Historically linked to sea voyagers in the 18th century, scurvy has become extremely rare during the last century in developed countries. However, it is still present in some at-risk populations and often overlooked in pediatric patients with restricted diets due to behavioral, neurodevelopmental, or psychiatric problems. So far, the only known etiology of developing scurvy is nutritional deficiency of vitamin C. In this report, we describe the case of a 3-year-old previously healthy Swiss girl without any history of previous poor dietary intake, who presented a picture of systemic inflammation including persisting fever, palpable purpura located on the extensor sides of the extremities, refusal to bear weight, and gingival bleeding. Blood tests revealed a significant increase of inflammatory markers and hypoalbuminemia. Full-body MRI revealed symmetrical bone marrow edema consistent with findings in previously reported cases of children with scurvy. After starting a high-dose oral vitamin C supplementation, the patient showed rapid clinical, laboratory, and radiologic improvement, but after stopping the treatment 4 months later, the patient developed relapse symptoms with pronounced fatigue, refusing to walk, and hair loss. These symptoms led us to restart the oral supplementation, which resulted in secondary normalization of her condition. The cause of her symptoms still remains unclear and presents the first case to our knowledge describing scurvy symptoms that are not directly linked to deficient dietary intake.
- IgA —
- immunoglobulin A
- IgG —
- immunoglobulin G
- IgM —
- immunoglobulin M
- SVCT1 —
- sodium-dependent vitamin C transporter 1
- SVCT2 —
- sodium-dependent vitamin C transporter 2
As one of the most ancient diseases, scurvy was first described around 1500 BC1 but only in 1747 was Sir James Lind able to perform a controlled prospective study with scorbutic sailors2 revealing a link to citrus fruit as its prevention and cure.
A plasma concentration of vitamin C <11 μmol/L is usually considered a deficiency.5 However, measurements of plasma concentration do not reflect the actual tissue levels because of false high values after recent vitamin C intake.6 Levels of ascorbic acid in leukocytes reflect the body storage better6 but testing is, as it was in our case, rarely available.
Pediatric patients prone to develop scurvy are either without access to balanced nutrition7 or suffer from behavioral problems, neurodevelopmental, or autism spectrum disorders with consecutive restricted eating patterns.8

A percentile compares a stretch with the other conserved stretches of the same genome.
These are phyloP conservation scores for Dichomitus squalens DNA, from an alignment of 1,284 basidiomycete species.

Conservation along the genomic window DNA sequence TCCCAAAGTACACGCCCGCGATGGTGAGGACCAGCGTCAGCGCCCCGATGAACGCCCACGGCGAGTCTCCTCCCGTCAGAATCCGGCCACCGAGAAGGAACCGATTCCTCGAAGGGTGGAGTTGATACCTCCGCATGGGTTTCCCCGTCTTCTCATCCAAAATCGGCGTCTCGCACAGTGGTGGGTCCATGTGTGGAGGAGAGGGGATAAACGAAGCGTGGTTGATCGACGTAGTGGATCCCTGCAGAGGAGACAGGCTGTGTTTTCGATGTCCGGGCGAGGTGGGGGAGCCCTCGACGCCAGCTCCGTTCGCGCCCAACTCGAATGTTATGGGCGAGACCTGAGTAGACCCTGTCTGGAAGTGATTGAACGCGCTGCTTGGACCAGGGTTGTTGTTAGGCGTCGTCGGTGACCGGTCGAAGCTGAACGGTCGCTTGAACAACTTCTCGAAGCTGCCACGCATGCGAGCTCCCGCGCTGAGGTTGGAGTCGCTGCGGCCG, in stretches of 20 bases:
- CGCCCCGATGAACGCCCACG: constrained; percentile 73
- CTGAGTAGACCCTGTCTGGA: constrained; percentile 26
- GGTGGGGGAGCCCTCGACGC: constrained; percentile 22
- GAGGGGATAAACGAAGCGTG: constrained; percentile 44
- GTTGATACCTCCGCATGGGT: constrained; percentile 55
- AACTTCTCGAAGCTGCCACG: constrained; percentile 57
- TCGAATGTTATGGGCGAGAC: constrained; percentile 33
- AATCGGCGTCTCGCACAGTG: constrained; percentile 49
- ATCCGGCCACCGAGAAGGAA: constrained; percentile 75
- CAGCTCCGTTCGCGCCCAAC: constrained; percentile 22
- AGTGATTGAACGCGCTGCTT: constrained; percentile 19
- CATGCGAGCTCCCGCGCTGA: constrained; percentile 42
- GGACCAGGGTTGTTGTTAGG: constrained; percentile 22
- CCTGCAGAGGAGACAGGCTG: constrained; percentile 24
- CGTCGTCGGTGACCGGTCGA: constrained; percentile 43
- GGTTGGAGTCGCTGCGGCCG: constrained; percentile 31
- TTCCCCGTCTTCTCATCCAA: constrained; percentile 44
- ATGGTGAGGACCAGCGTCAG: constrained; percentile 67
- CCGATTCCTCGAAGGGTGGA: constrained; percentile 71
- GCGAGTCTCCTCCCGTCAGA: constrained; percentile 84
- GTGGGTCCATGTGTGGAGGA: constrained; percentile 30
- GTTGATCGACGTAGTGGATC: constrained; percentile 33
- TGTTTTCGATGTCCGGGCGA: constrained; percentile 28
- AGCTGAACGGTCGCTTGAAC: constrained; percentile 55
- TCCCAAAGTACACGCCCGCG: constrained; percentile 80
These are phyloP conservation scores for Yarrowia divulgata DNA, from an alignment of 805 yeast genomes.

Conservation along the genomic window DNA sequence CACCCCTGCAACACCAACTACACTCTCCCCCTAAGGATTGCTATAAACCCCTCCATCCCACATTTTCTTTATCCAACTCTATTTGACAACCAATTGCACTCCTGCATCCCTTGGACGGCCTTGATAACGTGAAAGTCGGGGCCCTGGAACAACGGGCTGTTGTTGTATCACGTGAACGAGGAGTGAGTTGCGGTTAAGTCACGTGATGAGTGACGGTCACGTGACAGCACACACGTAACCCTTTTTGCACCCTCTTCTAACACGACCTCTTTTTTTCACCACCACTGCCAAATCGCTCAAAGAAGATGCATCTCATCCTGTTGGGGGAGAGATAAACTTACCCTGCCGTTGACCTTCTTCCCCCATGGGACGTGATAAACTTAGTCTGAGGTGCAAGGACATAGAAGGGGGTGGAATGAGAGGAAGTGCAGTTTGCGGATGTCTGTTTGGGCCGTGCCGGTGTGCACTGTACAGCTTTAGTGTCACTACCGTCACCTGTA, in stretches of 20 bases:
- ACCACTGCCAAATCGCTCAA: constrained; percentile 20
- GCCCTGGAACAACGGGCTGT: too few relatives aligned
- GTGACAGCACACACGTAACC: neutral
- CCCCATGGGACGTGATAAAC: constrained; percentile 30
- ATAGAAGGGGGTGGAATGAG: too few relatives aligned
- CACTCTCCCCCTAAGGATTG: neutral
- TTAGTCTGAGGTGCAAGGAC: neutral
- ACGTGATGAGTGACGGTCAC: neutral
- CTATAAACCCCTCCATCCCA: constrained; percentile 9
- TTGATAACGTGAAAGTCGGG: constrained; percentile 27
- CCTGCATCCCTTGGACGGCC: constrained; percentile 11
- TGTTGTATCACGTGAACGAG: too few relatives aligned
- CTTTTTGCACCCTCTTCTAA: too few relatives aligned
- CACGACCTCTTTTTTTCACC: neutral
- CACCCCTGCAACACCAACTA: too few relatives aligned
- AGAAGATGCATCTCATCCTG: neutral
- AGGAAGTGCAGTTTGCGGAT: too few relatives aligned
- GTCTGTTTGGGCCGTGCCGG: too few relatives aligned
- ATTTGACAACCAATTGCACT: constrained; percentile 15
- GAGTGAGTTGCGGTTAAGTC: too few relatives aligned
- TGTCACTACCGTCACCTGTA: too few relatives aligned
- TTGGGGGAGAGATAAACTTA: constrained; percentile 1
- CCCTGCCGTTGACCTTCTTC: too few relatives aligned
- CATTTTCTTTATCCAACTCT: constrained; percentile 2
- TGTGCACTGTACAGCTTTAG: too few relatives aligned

Scurvy is characterized by generalized weakness, fever, poor wound healing, and gingival swelling and bleeding.9 Dermatological findings include petechiae, ecchymoses, perifollicular papules with surrounding hemorrhage, and coiled hair.10 Musculoskeletal pain in the lower limbs leading to refusal to bear weight are typically seen in childhood scurvy.11 Anemia and increased inflammation parameters are common laboratory findings,12,13 but diagnosis is made after clinical presentation.9 Disruption of vascular integrity in the collagen-containing tissues is due to the impaired building of collagen, where ascorbic acid is needed as a cofactor for the hydroxylation of prolinresidues.14 The easy accessibility of fresh fruit and vegetables and the omnipresence of vitamin C in processed food as a preservative made scurvy become rare in developed countries.
Here, we present the case of a 3-year-old girl with clinical and radiologic signs of scurvy without previous history of poor dietary intake. Vitamin C supplementation resulted in rapid clinical improvement, normalization of inflammation markers, and MRI findings. Lack of neurodevelopmental abnormalities, adequate objectified eating protocols, and relapse with new onset of symptoms after pausing the treatment are not consistent with a sole dietary deficiency. Therefore, this represents the first case to our knowledge with scurvy of unknown etiology other than nutritional and suggests the possibility of other causes of low vitamin C levels in body tissues.